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attribute collisions n Moose

by morgon (Priest)
on Apr 13, 2009 at 22:15 UTC ( #757296=perlquestion: print w/replies, xml ) Need Help??

morgon has asked for the wisdom of the Perl Monks concerning the following question:

Hi,

I have a Moose-question:

Previously I have used Class::Std and one of the features I like about it is that there are not attribute-collisions betweeen a class and it's base-classes.

Now what happens in Moose when there are collisions? Let's try:

package Hubba; use Moose; has hubba => ( is => "rw", isa => "Int", builder => "hubba_builder1" ) +; sub hubba_builder1 { return 1; } sub abba { my($this)=@_; return $this->hubba + 1; }

This is a class that has an int-attribute "hubba" together with a builder and another method "abba" that uses that attribute. Now we add a collision:

package Bubba; use Moose; extends "Hubba"; has hubba => ( is => "rw", isa => "Str", builder => "hubba_builder2" +); sub hubba_builder2 { my($this)=@_; return "bubba"; }

So now we have a derived class that also uses a "hubba"-attribute but with a different builder and a different type.

The problem (at least I consider it a problem) now appears when we do this:

Hubba->new->abba;

Which in this example produces a warning as abba expects an int but gets a string.

Please forgive the clumsy example but the problem I see is this:

I (up to now) have held the conviction that you should be able to derive from a class without knowing it's implementation (or attribute-list) and by deriving you should not break base-class functionality but this does not be possible in Moose. As I have tried to show above a class that derives from a base-class but accidentaly uses an attribute with the same name as one of the parent-classes not only shadows the parent-class attribute but completely replaces it, thereby possibly damaging base-class methods.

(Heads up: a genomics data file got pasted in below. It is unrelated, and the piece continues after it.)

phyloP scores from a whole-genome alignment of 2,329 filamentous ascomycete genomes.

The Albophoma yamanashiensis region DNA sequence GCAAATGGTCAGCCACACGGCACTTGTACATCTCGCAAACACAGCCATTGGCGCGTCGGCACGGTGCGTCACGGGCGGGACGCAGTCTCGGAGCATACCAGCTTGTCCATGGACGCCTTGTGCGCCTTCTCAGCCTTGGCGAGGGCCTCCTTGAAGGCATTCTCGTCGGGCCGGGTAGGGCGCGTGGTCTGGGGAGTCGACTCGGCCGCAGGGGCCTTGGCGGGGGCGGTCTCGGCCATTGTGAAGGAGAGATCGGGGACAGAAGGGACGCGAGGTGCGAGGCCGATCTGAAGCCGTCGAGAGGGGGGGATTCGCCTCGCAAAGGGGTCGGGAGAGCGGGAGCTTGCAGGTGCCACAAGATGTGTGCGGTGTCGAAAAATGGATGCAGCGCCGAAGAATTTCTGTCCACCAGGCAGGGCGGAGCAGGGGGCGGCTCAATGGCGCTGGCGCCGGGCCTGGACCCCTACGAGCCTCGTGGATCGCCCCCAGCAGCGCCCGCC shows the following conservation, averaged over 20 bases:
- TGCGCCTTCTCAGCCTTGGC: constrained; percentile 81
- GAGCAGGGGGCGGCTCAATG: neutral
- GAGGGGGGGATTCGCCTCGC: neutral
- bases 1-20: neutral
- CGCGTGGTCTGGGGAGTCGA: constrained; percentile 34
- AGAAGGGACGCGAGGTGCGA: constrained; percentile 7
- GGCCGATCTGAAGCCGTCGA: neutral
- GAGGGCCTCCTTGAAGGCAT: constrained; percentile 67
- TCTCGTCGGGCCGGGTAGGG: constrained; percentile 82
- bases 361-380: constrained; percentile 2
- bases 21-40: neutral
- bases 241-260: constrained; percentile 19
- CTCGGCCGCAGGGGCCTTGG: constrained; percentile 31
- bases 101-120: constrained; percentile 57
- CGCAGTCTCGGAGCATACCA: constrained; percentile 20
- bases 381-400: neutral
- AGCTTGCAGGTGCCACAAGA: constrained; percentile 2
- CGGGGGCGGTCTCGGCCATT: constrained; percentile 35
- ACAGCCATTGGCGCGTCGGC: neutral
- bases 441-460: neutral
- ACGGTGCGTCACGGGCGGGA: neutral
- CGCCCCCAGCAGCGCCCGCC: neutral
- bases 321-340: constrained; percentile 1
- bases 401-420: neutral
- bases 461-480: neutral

So below the line it looks to me that whenever I use Moose and want to derive from a class I have to manually ensure that there are no attribute-collision - or am I doing something wrong?

Many thanks!

Replies are listed 'Best First'.
Re: attribute collisions ín Moose
by stvn (Monsignor) on Apr 14, 2009 at 00:49 UTC
    I (up to now) have held the conviction that you should be able to derive from a class without knowing it's implementation (or attribute-list) and by deriving you should not break base-class functionality but this does not be possible in Moose.

    In an ideal world, that would be a worthy conviction to hold. But reality is such that you very rarely can treat an object you are subclassing as a opaque black box. In languages like Java/C#/C++ where you have strong privacy it is possible to get much closer to this ideal because you can hide attributes/methods from your subclasses. But Perl has no notion of privacy (and Moose will never add support for it) and all methods in Perl are virtual methods, the combination of these two things mean that opaque black boxes are not easily accomplished.

    But don't despair, this is not really that bad a thing (your "Intro to OOP 101" professor who put this conviction in your head might disagree, but he is not here to help you now) and millions of Perl, Python, Ruby, Lua, Javascript, etc., etc. programmers have written billions (perhaps trillions) of lines of OOP code quite successfully.

    As I have tried to show above a class that derives from a base-class but accidentaly uses an attribute with the same name as one of the parent-classes not only shadows the parent-class attribute but completely replaces it, thereby possibly damaging base-class methods.

    Well, the issue I have with that is that both the hubba attribute and the hubba_builder1 builder method are public (privacy in perl is not enforced with code, but instead by the leading underscore convention). Even in an ideal world when you override public methods, ... well,... you override public methods. Which means it did *exactly* what you asked it to do. Of course (as I pointed out above) all methods in Perl are virtual, so even if you followed the leading underscore convention of privacy you could still introduce a conflict.

    Now, while you could argue that this is annoying and wrong, it is also how Perl has worked for many years so would not be surprising to many a seasoned Perl OO programmer.

    So below the line it looks to me that whenever I use Moose and want to derive from a class I have to manually ensure that there are no attribute-collision - or am I doing something wrong?